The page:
DC offset in wireless power transfer

nsaspook

Joined Aug 27, 2009
7,469
How about some background information on the basis for your question.

I've seen a DC bias fluxgate used to control power transfer using magnetic shielding material. The normal permeability (μ >>1) of the shield reduces flux until a receiver static magnetic field saturates the shielding material reducing the soft ferrite material permeability (μ ≈ 1 air) allowing for power coupling.

 
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Thread Starter

noelcucu

Joined May 24, 2019
5
How about some background information on the basis for your question.

I've seen a DC bias fluxgate used to control power transfer using magnetic shielding material. The normal permeability (μ >>1) of the shield reduces flux until a receiver static magnetic field saturates the shielding material reducing the soft ferrite material permeability (μ ≈ 1 air) allowing for power coupling.

for example, I will be charging a 9V battery wirelessly when I transmit an AC signal to the receiver coil there is a DC offset? where does the dc component come from if Dc cannot be transferred wirelessly? what is the theory behind?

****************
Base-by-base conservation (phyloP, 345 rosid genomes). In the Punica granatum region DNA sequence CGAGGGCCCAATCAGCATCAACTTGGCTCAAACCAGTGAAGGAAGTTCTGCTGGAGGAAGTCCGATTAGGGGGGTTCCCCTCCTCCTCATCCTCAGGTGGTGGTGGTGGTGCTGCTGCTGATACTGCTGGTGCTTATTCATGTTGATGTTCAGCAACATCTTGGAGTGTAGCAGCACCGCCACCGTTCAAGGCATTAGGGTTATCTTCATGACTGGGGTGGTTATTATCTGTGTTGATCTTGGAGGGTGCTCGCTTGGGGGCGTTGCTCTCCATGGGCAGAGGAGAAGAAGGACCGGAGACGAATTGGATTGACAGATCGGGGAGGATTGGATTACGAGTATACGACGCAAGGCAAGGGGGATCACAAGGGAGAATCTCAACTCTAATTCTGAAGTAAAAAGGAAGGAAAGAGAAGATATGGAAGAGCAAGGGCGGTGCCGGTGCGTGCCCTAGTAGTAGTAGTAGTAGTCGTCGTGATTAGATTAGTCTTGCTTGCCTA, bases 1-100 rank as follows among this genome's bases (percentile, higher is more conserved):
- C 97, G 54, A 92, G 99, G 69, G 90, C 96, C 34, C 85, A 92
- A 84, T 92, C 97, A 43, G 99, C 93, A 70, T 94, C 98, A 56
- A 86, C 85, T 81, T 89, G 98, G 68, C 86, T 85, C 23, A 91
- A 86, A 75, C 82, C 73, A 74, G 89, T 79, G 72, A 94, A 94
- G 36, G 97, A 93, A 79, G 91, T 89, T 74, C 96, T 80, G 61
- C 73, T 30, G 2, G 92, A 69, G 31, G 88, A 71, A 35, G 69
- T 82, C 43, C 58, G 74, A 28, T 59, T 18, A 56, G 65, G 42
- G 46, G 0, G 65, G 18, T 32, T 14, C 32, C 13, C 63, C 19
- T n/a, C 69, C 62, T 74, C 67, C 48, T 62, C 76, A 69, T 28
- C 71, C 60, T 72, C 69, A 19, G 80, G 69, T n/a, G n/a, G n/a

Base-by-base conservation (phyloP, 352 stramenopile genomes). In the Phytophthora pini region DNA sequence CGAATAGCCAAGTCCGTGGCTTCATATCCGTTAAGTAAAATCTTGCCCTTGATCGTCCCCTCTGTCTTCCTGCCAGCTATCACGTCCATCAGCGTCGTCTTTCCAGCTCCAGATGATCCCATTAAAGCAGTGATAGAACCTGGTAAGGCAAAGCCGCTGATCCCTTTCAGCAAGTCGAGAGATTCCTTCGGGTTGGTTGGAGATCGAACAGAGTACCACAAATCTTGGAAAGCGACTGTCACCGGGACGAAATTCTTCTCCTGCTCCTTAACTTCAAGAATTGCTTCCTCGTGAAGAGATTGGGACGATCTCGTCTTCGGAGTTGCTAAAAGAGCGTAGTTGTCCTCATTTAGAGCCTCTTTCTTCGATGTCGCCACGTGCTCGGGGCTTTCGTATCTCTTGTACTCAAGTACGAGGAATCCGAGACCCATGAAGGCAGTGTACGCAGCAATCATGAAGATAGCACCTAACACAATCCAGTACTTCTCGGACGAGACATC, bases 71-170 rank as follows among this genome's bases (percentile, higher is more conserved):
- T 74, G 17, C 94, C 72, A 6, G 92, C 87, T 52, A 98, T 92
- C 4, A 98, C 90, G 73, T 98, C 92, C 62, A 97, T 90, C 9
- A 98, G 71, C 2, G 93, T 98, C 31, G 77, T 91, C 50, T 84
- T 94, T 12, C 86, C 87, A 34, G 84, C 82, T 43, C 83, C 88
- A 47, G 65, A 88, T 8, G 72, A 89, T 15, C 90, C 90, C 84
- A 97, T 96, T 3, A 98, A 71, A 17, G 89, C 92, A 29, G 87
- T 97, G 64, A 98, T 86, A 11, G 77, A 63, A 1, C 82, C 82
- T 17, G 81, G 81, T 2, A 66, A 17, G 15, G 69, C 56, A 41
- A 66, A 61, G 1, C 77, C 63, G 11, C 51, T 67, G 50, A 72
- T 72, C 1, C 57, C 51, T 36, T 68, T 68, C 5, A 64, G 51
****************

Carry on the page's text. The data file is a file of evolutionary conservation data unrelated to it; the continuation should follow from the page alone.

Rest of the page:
Thread Starter

noelcucu

Joined May 24, 2019
5
I will be charging a 9V battery wirelessly when I transmit an AC signal to the receiver coil there is a DC offset? where does the dc component come from if Dc cannot be transferred wirelessly? what is the theory behind?
 

LesJones

Joined Jan 8, 2017
2,687
The output of the receiver coil is AC. As you need DC to charge a battery you need to convert the AC to DC using a rectifier.

Les.
 

Thread Starter

noelcucu

Joined May 24, 2019
5
The output of the receiver coil is AC. As you need DC to charge a battery you need to convert the AC to DC using a rectifier.

Les.
yes, you are correct that the output of the receiver coil is AC, but with DC offset. what is the reason why there is a DC component?
 

Thread Starter

noelcucu

Joined May 24, 2019
5
the reference voltage in the receiver coil is 15V and I measure it by setting the oscilloscope to DC coupling. the reason why I did that is because it has the same voltage output in the rectifier output.
 
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